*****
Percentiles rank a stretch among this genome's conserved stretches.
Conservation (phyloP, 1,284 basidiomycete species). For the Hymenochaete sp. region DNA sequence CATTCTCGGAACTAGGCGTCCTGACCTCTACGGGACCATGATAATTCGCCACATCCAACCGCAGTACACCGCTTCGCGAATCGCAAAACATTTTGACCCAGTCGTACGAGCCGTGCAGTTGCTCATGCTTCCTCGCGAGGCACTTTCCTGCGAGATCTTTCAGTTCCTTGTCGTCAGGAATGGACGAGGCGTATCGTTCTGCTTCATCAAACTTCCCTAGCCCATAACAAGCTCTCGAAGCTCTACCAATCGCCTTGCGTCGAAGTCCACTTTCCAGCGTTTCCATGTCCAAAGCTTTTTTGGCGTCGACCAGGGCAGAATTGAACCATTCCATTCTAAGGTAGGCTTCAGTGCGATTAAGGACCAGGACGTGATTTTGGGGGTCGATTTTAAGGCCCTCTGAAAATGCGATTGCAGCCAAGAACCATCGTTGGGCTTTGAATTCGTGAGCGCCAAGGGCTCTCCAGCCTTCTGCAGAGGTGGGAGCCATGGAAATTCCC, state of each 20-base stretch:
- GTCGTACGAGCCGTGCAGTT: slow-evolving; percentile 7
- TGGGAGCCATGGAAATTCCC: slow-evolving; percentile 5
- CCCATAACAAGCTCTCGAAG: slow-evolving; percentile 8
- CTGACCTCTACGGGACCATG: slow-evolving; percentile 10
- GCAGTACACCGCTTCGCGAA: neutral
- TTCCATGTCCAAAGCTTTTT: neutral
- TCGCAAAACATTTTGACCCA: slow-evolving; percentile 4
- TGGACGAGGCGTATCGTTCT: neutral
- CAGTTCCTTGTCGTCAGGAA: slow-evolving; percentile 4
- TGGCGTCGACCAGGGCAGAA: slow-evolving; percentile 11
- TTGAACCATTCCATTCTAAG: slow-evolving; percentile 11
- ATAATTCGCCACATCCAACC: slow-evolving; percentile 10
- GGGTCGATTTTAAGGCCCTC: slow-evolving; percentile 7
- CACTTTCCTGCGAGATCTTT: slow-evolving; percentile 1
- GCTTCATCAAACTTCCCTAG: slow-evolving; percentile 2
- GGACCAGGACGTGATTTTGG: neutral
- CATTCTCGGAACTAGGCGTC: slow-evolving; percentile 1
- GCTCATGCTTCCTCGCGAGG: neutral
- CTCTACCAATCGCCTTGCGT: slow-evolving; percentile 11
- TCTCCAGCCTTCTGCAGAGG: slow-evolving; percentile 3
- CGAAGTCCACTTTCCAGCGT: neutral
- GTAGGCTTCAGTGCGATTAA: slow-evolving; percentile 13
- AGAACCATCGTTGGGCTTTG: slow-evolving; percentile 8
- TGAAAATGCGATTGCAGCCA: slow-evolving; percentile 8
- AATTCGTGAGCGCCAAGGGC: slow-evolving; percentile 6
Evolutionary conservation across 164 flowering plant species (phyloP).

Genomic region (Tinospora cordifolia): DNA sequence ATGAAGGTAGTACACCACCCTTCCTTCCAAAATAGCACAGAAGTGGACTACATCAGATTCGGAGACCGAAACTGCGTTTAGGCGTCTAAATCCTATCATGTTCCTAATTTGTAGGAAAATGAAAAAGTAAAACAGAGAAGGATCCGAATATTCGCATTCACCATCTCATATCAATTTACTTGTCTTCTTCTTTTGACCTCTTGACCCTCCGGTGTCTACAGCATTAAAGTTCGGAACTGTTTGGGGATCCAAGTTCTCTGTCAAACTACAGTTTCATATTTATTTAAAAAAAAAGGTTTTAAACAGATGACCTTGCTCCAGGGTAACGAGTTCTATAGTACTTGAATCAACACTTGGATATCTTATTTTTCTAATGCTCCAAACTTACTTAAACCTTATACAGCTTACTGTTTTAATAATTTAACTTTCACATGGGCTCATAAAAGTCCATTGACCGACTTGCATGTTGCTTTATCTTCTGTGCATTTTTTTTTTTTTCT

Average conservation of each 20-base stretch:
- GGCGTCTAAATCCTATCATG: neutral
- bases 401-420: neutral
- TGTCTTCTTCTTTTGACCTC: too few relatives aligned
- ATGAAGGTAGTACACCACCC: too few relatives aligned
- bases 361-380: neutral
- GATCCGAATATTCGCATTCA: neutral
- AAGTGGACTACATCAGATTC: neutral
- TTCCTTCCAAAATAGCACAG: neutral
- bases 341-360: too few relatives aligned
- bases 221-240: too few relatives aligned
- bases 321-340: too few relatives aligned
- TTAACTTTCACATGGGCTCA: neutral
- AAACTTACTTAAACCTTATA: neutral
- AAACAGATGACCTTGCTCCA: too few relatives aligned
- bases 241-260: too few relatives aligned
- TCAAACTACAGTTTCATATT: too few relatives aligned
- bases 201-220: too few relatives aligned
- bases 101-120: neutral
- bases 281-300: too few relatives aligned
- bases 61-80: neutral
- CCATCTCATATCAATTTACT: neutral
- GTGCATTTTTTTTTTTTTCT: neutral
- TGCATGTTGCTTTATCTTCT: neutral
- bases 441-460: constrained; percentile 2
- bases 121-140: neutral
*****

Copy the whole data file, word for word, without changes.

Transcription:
Percentiles rank a stretch among this genome's conserved stretches.
Conservation (phyloP, 1,284 basidiomycete species). For the Hymenochaete sp. region DNA sequence CATTCTCGGAACTAGGCGTCCTGACCTCTACGGGACCATGATAATTCGCCACATCCAACCGCAGTACACCGCTTCGCGAATCGCAAAACATTTTGACCCAGTCGTACGAGCCGTGCAGTTGCTCATGCTTCCTCGCGAGGCACTTTCCTGCGAGATCTTTCAGTTCCTTGTCGTCAGGAATGGACGAGGCGTATCGTTCTGCTTCATCAAACTTCCCTAGCCCATAACAAGCTCTCGAAGCTCTACCAATCGCCTTGCGTCGAAGTCCACTTTCCAGCGTTTCCATGTCCAAAGCTTTTTTGGCGTCGACCAGGGCAGAATTGAACCATTCCATTCTAAGGTAGGCTTCAGTGCGATTAAGGACCAGGACGTGATTTTGGGGGTCGATTTTAAGGCCCTCTGAAAATGCGATTGCAGCCAAGAACCATCGTTGGGCTTTGAATTCGTGAGCGCCAAGGGCTCTCCAGCCTTCTGCAGAGGTGGGAGCCATGGAAATTCCC, state of each 20-base stretch:
- GTCGTACGAGCCGTGCAGTT: slow-evolving; percentile 7
- TGGGAGCCATGGAAATTCCC: slow-evolving; percentile 5
- CCCATAACAAGCTCTCGAAG: slow-evolving; percentile 8
- CTGACCTCTACGGGACCATG: slow-evolving; percentile 10
- GCAGTACACCGCTTCGCGAA: neutral
- TTCCATGTCCAAAGCTTTTT: neutral
- TCGCAAAACATTTTGACCCA: slow-evolving; percentile 4
- TGGACGAGGCGTATCGTTCT: neutral
- CAGTTCCTTGTCGTCAGGAA: slow-evolving; percentile 4
- TGGCGTCGACCAGGGCAGAA: slow-evolving; percentile 11
- TTGAACCATTCCATTCTAAG: slow-evolving; percentile 11
- ATAATTCGCCACATCCAACC: slow-evolving; percentile 10
- GGGTCGATTTTAAGGCCCTC: slow-evolving; percentile 7
- CACTTTCCTGCGAGATCTTT: slow-evolving; percentile 1
- GCTTCATCAAACTTCCCTAG: slow-evolving; percentile 2
- GGACCAGGACGTGATTTTGG: neutral
- CATTCTCGGAACTAGGCGTC: slow-evolving; percentile 1
- GCTCATGCTTCCTCGCGAGG: neutral
- CTCTACCAATCGCCTTGCGT: slow-evolving; percentile 11
- TCTCCAGCCTTCTGCAGAGG: slow-evolving; percentile 3
- CGAAGTCCACTTTCCAGCGT: neutral
- GTAGGCTTCAGTGCGATTAA: slow-evolving; percentile 13
- AGAACCATCGTTGGGCTTTG: slow-evolving; percentile 8
- TGAAAATGCGATTGCAGCCA: slow-evolving; percentile 8
- AATTCGTGAGCGCCAAGGGC: slow-evolving; percentile 6
Evolutionary conservation across 164 flowering plant species (phyloP).

Genomic region (Tinospora cordifolia): DNA sequence ATGAAGGTAGTACACCACCCTTCCTTCCAAAATAGCACAGAAGTGGACTACATCAGATTCGGAGACCGAAACTGCGTTTAGGCGTCTAAATCCTATCATGTTCCTAATTTGTAGGAAAATGAAAAAGTAAAACAGAGAAGGATCCGAATATTCGCATTCACCATCTCATATCAATTTACTTGTCTTCTTCTTTTGACCTCTTGACCCTCCGGTGTCTACAGCATTAAAGTTCGGAACTGTTTGGGGATCCAAGTTCTCTGTCAAACTACAGTTTCATATTTATTTAAAAAAAAAGGTTTTAAACAGATGACCTTGCTCCAGGGTAACGAGTTCTATAGTACTTGAATCAACACTTGGATATCTTATTTTTCTAATGCTCCAAACTTACTTAAACCTTATACAGCTTACTGTTTTAATAATTTAACTTTCACATGGGCTCATAAAAGTCCATTGACCGACTTGCATGTTGCTTTATCTTCTGTGCATTTTTTTTTTTTTCT

Average conservation of each 20-base stretch:
- GGCGTCTAAATCCTATCATG: neutral
- bases 401-420: neutral
- TGTCTTCTTCTTTTGACCTC: too few relatives aligned
- ATGAAGGTAGTACACCACCC: too few relatives aligned
- bases 361-380: neutral
- GATCCGAATATTCGCATTCA: neutral
- AAGTGGACTACATCAGATTC: neutral
- TTCCTTCCAAAATAGCACAG: neutral
- bases 341-360: too few relatives aligned
- bases 221-240: too few relatives aligned
- bases 321-340: too few relatives aligned
- TTAACTTTCACATGGGCTCA: neutral
- AAACTTACTTAAACCTTATA: neutral
- AAACAGATGACCTTGCTCCA: too few relatives aligned
- bases 241-260: too few relatives aligned
- TCAAACTACAGTTTCATATT: too few relatives aligned
- bases 201-220: too few relatives aligned
- bases 101-120: neutral
- bases 281-300: too few relatives aligned
- bases 61-80: neutral
- CCATCTCATATCAATTTACT: neutral
- GTGCATTTTTTTTTTTTTCT: neutral
- TGCATGTTGCTTTATCTTCT: neutral
- bases 441-460: constrained; percentile 2
- bases 121-140: neutral